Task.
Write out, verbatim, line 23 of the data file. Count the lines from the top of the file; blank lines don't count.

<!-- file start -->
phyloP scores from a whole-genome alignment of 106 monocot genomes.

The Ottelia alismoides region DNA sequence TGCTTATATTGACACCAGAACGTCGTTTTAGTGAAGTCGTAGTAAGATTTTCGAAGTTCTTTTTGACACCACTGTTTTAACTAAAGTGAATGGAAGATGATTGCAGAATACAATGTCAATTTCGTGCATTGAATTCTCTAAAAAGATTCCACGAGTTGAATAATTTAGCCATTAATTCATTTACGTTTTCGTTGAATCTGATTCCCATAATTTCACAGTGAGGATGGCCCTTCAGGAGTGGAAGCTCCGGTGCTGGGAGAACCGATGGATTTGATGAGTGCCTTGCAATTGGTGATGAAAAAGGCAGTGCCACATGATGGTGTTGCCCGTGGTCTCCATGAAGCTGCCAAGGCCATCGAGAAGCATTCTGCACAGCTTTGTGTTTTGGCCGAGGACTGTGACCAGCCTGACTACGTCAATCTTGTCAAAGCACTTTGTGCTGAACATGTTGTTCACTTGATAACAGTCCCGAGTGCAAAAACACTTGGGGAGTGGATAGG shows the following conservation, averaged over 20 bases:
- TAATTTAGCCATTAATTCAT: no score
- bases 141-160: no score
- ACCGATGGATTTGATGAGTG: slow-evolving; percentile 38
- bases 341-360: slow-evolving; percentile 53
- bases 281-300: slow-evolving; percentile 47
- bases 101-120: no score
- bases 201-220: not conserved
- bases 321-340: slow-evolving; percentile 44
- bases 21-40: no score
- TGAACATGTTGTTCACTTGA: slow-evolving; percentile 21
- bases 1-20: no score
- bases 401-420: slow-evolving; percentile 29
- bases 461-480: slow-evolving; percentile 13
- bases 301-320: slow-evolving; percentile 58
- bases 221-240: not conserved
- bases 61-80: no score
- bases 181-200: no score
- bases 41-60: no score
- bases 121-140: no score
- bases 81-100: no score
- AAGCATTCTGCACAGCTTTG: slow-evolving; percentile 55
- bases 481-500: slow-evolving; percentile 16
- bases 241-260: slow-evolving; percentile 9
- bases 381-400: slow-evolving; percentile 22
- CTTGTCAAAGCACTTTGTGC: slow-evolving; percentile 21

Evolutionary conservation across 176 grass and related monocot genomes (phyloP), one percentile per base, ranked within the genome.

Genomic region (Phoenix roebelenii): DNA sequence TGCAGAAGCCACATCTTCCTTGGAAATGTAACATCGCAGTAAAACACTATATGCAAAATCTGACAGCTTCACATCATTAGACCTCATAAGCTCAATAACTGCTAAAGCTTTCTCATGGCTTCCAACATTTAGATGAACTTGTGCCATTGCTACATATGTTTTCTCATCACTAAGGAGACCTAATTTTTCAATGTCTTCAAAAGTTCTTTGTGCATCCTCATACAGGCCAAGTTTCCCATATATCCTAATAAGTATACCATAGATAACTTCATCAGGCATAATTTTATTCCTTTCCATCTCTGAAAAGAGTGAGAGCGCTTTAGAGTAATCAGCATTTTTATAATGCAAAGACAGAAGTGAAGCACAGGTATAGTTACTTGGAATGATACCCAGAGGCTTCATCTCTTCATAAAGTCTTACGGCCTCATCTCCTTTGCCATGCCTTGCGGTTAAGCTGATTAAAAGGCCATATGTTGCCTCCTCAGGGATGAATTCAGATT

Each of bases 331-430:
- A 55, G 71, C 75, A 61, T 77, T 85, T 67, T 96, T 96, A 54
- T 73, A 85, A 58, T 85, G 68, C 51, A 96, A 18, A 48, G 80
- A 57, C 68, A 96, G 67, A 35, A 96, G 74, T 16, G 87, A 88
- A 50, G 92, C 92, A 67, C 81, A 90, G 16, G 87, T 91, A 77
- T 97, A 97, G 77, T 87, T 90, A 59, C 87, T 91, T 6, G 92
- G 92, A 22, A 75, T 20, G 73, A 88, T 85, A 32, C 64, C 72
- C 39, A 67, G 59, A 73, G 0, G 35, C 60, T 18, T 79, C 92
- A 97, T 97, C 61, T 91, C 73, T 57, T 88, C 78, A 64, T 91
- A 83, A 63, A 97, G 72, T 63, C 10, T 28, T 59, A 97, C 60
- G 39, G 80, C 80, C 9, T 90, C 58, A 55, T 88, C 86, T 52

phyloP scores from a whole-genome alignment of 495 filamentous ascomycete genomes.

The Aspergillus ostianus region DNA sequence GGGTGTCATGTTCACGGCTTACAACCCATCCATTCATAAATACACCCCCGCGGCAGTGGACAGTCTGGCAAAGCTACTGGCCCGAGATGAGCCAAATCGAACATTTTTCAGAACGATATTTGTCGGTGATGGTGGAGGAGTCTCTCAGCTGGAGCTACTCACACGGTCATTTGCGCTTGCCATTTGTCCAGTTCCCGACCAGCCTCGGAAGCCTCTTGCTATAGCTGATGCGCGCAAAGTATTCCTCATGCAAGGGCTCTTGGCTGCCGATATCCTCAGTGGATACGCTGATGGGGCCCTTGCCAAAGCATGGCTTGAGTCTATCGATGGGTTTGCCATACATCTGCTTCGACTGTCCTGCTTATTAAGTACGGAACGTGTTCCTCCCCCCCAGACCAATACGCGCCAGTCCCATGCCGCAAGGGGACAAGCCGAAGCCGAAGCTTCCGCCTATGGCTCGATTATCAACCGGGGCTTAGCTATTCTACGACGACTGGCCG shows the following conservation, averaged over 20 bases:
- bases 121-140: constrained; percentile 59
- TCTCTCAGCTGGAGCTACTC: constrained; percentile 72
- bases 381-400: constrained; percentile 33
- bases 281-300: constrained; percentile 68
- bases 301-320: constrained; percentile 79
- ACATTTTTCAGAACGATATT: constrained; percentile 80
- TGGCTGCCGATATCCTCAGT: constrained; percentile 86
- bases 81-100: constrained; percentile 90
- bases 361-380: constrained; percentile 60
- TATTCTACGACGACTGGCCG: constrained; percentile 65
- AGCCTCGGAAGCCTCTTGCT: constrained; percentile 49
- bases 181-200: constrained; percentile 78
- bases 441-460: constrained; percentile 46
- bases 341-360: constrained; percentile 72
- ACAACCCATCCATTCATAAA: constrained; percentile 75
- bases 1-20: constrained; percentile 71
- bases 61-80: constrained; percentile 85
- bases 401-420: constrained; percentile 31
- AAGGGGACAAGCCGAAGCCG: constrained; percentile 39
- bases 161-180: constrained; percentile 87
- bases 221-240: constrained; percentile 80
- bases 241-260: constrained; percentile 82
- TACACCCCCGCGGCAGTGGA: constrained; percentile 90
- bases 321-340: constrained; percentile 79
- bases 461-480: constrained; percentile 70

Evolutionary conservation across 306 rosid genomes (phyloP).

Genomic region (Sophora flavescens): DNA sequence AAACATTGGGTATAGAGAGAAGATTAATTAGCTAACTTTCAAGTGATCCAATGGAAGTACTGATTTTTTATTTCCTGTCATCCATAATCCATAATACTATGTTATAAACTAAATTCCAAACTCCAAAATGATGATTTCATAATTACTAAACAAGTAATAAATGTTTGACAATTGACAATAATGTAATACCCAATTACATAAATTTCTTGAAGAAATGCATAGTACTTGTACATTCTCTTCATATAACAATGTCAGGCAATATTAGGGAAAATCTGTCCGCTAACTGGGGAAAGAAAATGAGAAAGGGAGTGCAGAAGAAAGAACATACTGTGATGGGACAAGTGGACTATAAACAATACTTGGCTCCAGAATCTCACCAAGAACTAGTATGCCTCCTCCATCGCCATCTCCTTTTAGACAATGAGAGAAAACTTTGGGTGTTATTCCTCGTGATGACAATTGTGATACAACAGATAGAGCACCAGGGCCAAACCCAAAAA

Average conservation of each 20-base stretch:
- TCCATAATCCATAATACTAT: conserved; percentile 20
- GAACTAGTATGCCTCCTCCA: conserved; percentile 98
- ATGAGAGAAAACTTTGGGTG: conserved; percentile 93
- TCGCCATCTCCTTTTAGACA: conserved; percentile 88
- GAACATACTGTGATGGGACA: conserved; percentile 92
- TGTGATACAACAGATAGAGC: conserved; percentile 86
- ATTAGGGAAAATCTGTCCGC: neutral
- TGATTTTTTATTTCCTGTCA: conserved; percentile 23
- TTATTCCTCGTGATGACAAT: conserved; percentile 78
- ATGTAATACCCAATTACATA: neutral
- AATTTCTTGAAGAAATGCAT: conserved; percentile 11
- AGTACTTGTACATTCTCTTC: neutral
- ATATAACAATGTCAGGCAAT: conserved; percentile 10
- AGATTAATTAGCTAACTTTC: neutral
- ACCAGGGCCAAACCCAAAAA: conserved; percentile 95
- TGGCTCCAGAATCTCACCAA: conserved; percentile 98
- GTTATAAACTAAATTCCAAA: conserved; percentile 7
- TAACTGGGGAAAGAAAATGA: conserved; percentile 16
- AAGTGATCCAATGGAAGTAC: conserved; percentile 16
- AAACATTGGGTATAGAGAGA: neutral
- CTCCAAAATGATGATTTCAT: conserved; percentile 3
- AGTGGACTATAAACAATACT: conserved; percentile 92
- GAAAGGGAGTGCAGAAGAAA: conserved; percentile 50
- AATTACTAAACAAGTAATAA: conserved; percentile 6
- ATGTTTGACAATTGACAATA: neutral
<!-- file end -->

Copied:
- AAGCATTCTGCACAGCTTTG: slow-evolving; percentile 55